PDP’s much vaunted Code of Conduct for Ministers and MPs still in suspended animation

This is also in the backdrop of concerns over the performance of some of its MPs and some government decisions


The PDP government came to power in July 2013 with a mandate of change, and one of the first things the party did was to come up with an 18 point draft Code of Conduct for MPs and Ministers with the aim that they serve the people well. The code also had additional three points for cabinet ministers.

The code also had a provision to remove or expel MPs and Ministers by the Prime Minister on the recommendations of the party’s Executive Committee for major breaches of the code of conduct.

The draft Code of Conduct which was ready by August 2013 was only endorsed six months later in February 2014. However, before the code could become functional there were objections from some MPs who said that they had their own National Assembly code of conduct to follow. They felt it could result in duplication.

As a result today PDP’s Code of Conduct aimed at ensuring good performance, transparency, accountability and proper coordination is in suspended animation.

The code was brought in by the PDP in part to distinguish itself from the DPT which they claimed did not have such a code when it was in power.

The aim of the code of conduct was to also encourage internal party democracy.

PDP General Secretary Sonam Jamtso said, “We looked at the NA code of conduct and found it very strong as well. So now we could either combine the two to come up with one or there is a possibility that we may not even have one if the NA one is sufficient.”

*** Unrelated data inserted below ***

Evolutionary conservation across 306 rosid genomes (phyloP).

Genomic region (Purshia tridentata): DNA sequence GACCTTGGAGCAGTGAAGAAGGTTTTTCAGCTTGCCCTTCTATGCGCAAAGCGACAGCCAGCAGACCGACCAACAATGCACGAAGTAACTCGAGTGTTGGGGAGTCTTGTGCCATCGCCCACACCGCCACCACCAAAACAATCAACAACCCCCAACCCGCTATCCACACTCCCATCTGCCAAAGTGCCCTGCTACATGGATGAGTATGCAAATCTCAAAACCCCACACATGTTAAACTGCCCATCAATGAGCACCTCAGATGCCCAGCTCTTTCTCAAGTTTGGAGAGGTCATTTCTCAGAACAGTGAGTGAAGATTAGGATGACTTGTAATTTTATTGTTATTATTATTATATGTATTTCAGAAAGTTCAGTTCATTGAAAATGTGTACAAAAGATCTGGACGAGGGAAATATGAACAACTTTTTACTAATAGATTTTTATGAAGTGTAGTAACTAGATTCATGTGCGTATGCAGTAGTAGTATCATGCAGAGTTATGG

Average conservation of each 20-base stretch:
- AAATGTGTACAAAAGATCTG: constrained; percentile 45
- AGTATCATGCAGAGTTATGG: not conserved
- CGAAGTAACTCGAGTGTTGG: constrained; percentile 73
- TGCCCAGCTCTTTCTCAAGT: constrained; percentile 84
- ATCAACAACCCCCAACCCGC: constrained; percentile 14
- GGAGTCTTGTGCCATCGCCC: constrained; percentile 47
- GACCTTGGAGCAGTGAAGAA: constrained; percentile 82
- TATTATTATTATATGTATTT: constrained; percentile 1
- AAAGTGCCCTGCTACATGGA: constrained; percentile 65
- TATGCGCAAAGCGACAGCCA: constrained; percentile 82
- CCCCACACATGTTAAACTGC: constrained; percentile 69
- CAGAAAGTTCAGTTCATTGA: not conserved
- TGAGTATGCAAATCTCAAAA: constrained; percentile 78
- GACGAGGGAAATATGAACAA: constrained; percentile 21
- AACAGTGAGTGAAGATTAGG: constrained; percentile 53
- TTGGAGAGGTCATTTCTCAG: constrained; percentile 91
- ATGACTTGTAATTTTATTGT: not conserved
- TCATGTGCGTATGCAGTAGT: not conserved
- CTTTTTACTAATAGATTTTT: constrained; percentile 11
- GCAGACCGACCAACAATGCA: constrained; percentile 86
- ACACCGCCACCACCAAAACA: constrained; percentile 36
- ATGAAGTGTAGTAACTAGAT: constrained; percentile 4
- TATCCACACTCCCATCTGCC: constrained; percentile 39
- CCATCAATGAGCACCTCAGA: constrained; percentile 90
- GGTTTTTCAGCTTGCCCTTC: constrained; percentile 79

The secretary, however, said that the problem with the NA code of conduct was that unlike the party code of conduct there was no monitoring mechanism and so this issue would have to be resolved as well.

The Code says that elected members must perform their legislative mandates with utmost competence, efficiency, effectiveness, impartiality, integrity and fidelity to the Party, people’s welfare and the national interest.

However, according to sources there has been unhappiness in the Dzongkhags on the performance of some of their MPs especially in the first few sessions.

The secretary said that the Bumthang executive committee member has offered to evaluate the performance of all PDP MPs.

There has also been unhappiness in the past over some major decisions taken by the government. The code mentions that elected members would take part in policy decision making in consultation with the stakeholders concerned.

It has been learnt that though members of the party’s highest body the Executive Committee advised the government against certain provisions of the pay hike and taxes, the government anyhow went ahead with its plan resulting in a public backlash for both the government and the party.